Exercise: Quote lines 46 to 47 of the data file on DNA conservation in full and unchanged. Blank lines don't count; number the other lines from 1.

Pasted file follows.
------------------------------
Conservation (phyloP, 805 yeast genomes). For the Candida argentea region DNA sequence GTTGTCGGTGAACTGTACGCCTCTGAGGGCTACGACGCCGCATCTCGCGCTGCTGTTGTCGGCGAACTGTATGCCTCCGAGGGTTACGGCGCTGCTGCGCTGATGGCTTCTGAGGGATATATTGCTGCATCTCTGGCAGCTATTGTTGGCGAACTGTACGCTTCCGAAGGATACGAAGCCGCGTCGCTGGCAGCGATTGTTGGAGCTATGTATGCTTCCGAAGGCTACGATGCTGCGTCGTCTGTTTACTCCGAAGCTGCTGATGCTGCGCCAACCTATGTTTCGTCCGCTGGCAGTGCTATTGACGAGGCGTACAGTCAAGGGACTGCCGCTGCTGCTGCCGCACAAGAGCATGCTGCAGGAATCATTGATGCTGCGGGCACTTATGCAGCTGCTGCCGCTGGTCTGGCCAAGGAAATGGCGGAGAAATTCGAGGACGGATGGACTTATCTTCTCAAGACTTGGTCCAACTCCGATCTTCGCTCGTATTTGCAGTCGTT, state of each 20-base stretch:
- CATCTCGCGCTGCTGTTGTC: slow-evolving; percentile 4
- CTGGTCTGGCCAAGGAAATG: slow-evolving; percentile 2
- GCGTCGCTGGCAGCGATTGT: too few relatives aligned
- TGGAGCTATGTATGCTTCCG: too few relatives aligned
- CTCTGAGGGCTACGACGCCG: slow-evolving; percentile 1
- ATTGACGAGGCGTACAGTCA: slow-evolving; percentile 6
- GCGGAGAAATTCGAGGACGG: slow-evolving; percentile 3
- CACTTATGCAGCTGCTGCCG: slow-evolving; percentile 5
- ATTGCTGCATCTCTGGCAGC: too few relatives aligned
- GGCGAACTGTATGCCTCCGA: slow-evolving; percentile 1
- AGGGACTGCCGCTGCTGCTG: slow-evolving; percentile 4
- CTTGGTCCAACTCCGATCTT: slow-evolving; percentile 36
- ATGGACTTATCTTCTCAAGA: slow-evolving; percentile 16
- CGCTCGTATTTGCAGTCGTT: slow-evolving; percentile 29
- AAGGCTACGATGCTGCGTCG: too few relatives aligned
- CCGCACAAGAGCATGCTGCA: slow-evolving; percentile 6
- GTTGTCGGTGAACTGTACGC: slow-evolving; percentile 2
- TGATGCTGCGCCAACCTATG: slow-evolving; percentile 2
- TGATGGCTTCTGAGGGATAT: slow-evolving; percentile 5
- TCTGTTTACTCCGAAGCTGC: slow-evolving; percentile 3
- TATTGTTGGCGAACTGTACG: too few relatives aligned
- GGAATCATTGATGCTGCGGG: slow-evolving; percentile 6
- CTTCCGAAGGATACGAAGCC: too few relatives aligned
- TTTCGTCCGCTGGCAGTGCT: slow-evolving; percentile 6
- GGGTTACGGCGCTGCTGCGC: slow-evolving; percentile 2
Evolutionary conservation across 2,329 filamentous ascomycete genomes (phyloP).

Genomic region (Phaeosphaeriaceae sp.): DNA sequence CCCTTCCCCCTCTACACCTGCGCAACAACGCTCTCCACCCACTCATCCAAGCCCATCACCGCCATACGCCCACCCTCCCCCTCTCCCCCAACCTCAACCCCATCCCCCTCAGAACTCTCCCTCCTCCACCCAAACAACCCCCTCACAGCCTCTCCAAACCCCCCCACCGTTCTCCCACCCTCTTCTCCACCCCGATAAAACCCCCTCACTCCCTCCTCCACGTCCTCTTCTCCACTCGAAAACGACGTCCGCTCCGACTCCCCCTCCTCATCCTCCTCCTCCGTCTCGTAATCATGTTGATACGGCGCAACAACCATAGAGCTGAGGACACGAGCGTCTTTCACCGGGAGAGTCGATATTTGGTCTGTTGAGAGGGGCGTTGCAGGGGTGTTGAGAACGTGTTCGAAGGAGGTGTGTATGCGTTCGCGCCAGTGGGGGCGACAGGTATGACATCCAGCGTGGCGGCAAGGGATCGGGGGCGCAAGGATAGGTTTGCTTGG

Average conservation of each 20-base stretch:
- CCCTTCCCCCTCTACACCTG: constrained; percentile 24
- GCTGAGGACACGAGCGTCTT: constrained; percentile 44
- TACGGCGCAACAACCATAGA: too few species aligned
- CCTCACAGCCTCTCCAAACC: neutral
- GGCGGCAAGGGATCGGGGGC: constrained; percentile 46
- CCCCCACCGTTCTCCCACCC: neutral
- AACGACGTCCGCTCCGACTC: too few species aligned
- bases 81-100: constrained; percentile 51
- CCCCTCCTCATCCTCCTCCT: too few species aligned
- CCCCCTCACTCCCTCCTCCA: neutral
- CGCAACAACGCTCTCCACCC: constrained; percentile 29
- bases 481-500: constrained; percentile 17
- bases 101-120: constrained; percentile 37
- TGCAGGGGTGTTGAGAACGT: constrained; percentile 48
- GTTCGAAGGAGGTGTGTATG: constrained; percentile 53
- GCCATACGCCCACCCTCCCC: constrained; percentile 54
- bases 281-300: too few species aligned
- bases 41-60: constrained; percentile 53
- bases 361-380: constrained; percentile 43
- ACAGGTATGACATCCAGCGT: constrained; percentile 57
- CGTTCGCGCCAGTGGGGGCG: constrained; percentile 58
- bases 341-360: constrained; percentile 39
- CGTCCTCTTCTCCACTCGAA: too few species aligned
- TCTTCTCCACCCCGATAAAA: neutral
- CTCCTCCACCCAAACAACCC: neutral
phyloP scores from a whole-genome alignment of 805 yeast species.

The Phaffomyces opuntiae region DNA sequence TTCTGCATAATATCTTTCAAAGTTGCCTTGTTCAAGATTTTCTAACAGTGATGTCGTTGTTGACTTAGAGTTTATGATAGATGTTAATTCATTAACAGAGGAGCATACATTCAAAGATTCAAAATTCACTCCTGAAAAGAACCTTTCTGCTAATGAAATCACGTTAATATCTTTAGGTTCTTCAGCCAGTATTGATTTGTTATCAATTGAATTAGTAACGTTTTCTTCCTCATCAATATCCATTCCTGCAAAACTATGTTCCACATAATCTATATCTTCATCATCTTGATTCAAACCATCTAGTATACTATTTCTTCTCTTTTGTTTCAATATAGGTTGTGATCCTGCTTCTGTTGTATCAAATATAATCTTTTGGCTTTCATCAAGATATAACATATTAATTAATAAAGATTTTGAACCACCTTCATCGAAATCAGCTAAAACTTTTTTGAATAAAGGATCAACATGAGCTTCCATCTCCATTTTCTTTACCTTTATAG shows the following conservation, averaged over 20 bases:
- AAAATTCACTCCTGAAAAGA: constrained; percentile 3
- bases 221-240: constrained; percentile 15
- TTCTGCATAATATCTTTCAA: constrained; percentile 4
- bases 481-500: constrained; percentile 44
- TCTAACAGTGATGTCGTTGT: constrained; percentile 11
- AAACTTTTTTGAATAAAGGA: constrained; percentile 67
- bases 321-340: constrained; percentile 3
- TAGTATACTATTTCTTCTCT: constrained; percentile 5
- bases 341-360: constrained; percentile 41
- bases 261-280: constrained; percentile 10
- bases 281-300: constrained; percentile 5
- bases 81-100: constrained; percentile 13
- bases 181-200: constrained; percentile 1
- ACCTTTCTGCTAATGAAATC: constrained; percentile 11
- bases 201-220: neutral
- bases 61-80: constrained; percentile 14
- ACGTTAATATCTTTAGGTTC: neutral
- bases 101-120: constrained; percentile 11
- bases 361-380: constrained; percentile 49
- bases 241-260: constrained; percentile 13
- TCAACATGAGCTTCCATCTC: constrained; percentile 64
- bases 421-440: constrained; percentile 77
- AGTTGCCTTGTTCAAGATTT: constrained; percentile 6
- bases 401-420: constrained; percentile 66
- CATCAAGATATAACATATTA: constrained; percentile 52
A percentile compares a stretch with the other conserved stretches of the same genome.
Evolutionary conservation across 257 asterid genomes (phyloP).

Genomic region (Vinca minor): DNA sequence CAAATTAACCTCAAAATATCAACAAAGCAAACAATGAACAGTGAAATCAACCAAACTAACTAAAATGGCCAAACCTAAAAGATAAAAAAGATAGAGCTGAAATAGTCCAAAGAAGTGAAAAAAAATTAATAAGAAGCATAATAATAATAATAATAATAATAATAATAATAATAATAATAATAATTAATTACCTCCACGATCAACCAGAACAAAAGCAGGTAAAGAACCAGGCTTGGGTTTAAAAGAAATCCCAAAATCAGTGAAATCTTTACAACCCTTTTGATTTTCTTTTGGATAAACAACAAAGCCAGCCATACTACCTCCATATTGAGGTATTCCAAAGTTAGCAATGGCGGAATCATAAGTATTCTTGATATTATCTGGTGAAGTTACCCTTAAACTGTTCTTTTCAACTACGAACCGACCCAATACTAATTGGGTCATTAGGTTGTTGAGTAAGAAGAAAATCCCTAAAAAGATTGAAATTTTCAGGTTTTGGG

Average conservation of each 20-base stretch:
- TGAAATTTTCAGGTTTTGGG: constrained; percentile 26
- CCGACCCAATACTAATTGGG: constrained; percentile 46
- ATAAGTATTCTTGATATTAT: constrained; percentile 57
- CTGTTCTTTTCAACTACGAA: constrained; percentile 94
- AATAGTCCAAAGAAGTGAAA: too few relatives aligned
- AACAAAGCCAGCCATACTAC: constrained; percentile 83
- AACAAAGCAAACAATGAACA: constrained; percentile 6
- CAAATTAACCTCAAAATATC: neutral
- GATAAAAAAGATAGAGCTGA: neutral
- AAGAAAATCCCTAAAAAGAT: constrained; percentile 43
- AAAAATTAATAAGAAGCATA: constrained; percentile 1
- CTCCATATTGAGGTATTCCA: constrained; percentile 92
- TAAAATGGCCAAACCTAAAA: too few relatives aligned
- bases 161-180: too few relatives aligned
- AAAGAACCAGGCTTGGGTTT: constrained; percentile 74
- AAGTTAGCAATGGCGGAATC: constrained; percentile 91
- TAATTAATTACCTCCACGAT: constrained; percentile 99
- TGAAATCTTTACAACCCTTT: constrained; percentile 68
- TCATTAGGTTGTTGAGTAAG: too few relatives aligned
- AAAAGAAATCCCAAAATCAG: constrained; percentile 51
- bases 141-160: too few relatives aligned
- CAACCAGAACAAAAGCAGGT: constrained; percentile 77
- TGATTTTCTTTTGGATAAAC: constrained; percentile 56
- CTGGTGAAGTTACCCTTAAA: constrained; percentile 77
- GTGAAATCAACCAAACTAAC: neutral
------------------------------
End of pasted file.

- bases 281-300: too few species aligned
- bases 41-60: constrained; percentile 53